This is not a story about my heart attack. It is a story about your heart attack . . . and Houdini.
One day last month I had a great day planned. Lunch with a friend, then two Broadway shows followed by dinner. As I arrived at lunch I had strange pains in my upper body. My chest, shoulders, upper back, and upper arms all hurt in an unfamiliar way. The pains came and went, but got worse towards the night. By the end of the day I felt really bad. REALLY bad. I went home to sleep the pain away.
But the pains got worse. At midnight I decided to Google the symptoms to see what I could find out. All indications directed me to something called Angina. Most alarmingly, every description I read said that if I was feeling these symptoms that I should go to the hospital immediately. I got in a taxi and went. (Hailing a cab in Manhattan is faster than calling for an ambulance.)
When I got to the ER the nurse immediately did an EKG. I didn’t know it then, but she could tell by the EKG that I had a heart attack. They rushed me up to the operating floor. The lead doctor arrived and told me that I had had a heart attack during the day. I laughed, because that is not what I ever expected to hear. She woke the on-call doctors and rushed me into the operating room at 1:30 am.
They put a catheter into my wrist and worked it up to my heart. They found an artery that was 99% clogged. That’s a lot. They had to put three stents in to keep it open.
The doctor told me that people do die with 99% clogging. So I am lucky in that respect. If I had been out of town that day, or worse out of the country, I might not be here to tell this story. Also if I hadn’t Googled my symptoms I wouldn’t have gone to the ER. I considered taking a sleeping pill to fall asleep and just see how I felt in the morning. Any of these decisions could have resulted in my death. So I am pretty lucky.
Why did I Google my symptoms and why did I go to the ER when I could have simply decided to sleep it off? Because I live my life by following an important rule I learned from Houdini.
Houdini received his infamous punch on the morning of Oct 22. As you probably know he was not prepared for the punch and thus he was in great pain as a result. Despite being in extreme pain all day he did his show that night. He had the whole day to either see a doctor or cancel the show. But he did the show anyway.
The next night he traveled by train but he was in so much pain that he was unable to sleep. On Oct 24 his pain was so great that he finally contacted a doctor who told him he had acute appendicitis and advised him to go to the hospital immediately to have surgery. He ignored the advice and decided to do his show that night. He performed that last show with a ruptured appendix and a temperature of 104 degrees.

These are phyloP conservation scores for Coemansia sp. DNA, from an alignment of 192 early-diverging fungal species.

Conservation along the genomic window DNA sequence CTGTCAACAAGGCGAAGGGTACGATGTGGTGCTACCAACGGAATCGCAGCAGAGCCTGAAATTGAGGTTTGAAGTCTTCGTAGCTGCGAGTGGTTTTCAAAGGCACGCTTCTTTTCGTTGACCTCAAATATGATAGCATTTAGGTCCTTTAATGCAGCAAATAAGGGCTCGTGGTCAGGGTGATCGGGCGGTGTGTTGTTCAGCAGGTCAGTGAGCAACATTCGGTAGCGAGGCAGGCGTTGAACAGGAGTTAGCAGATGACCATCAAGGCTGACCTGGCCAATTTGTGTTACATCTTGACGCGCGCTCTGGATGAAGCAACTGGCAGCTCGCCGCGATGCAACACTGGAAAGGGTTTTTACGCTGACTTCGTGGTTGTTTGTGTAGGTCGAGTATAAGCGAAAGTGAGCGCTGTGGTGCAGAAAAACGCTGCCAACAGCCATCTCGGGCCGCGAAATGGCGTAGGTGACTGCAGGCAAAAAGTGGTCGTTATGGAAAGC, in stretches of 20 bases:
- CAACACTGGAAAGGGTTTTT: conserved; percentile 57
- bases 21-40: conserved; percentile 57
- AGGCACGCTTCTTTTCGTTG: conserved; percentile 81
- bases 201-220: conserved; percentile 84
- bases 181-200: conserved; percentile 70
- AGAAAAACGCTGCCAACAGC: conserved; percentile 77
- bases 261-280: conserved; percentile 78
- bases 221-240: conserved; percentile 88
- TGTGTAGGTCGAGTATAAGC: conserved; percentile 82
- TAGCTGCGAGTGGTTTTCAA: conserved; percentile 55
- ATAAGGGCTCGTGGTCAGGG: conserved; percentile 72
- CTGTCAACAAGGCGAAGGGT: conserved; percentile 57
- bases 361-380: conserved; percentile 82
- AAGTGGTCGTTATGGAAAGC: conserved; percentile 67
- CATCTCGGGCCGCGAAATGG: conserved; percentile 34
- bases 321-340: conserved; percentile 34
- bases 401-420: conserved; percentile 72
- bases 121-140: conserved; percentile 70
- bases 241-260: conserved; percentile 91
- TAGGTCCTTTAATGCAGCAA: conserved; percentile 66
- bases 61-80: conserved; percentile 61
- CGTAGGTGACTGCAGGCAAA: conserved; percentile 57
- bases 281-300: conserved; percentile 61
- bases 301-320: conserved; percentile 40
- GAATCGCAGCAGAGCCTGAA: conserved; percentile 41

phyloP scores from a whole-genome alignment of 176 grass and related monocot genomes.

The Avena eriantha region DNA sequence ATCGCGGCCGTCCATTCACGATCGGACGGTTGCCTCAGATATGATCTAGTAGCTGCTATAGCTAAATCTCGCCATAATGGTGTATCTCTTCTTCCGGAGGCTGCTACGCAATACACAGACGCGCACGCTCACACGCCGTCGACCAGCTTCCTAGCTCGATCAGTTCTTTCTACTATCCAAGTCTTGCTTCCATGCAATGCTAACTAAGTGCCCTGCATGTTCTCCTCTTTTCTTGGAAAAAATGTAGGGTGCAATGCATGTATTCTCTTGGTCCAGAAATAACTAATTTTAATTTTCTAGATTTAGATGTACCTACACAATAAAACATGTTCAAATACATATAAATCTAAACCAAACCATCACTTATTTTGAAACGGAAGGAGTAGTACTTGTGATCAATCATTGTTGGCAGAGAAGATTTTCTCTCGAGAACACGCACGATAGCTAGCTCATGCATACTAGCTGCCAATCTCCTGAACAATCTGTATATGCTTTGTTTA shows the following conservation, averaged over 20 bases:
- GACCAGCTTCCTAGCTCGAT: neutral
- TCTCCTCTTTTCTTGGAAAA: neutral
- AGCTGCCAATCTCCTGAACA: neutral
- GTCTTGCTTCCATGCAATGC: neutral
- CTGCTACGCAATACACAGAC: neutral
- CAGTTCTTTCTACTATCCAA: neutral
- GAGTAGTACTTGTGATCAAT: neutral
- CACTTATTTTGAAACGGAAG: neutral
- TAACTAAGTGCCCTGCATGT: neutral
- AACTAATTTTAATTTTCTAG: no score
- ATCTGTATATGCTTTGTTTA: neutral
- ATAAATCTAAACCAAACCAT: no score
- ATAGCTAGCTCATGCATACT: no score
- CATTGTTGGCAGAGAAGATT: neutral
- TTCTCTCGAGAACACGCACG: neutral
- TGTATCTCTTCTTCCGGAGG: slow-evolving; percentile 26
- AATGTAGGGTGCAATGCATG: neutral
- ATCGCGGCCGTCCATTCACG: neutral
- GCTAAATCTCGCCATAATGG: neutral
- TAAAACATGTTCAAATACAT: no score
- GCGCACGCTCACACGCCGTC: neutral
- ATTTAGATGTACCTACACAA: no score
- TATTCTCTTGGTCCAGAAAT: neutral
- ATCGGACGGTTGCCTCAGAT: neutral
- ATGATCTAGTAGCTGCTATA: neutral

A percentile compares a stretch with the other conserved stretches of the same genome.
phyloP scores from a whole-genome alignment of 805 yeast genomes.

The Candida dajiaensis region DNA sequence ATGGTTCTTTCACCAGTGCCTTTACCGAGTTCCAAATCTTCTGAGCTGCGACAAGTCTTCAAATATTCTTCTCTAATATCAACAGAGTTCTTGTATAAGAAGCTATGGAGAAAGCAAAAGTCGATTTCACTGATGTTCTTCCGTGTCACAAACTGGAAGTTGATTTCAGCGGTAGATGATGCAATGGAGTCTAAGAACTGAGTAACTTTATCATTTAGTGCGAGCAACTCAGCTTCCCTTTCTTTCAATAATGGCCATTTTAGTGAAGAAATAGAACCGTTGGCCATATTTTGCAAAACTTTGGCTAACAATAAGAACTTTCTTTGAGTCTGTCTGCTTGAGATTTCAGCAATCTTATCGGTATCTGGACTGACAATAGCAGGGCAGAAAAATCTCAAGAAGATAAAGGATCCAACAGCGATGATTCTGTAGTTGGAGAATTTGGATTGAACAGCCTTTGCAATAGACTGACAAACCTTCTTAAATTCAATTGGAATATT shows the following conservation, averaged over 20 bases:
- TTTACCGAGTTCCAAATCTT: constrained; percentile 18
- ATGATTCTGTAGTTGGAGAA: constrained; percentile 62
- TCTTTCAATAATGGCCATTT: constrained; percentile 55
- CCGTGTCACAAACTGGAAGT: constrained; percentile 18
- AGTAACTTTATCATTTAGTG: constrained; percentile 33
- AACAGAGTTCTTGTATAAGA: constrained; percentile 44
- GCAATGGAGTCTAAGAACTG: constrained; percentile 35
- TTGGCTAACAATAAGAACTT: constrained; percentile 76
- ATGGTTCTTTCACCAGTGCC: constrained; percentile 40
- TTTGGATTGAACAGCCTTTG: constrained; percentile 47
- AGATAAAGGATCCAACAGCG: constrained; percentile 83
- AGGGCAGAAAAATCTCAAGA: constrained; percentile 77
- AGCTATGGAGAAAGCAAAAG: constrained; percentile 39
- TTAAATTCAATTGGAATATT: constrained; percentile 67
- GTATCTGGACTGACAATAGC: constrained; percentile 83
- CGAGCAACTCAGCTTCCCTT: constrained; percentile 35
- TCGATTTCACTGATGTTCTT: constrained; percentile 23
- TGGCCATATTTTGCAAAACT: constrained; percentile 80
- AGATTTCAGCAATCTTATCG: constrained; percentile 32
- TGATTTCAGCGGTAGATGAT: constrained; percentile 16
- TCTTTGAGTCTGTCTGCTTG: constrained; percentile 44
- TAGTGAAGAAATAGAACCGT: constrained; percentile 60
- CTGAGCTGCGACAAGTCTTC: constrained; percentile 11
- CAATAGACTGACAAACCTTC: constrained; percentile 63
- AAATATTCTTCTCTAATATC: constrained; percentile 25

That night he returned to his hotel and only after speaking with his own doctor by phone did he go to the hospital. He had his appendix removed, however severe damage had already been done. Doctors knew it was very unlikely that Houdini would recover. He died a week later.
If Houdini had acknowledged his severe pain and gone to the hospital that first day, or even after that first show, he might have lived a much longer life. Instead he died at age 52.
By the way, seemingly healthy people are also susceptible to heart attacks, due to the strong genetic component. People like David Letterman or, more recently, ultra-fit trainer from “The Biggest Loser” Bob Harper.
My heart attack did not occur in the commonly thought of way. I do not know exactly when it happened. Point is, you may not know that you had or will have a heart attack. I implore you that if you feel any unusual pain in your upper body or prolonged difficulty breathing go to the ER right away. It will take them about 10 minutes to do an EKG. As soon as they do they will know whether you are in trouble or not. If this message saves one life it will have been worth writing it up.
I have thought about Houdini’s bad decision for my whole life. If you feel symptoms, cancel your show and have yourself checked out. Do not wait till the morning. You may not be around in the morning.
If there ever were strange advice for a magician it is this: Don’t be like Houdini.
[Excerpted from the forthcoming article in Genii magazine, August 2017.]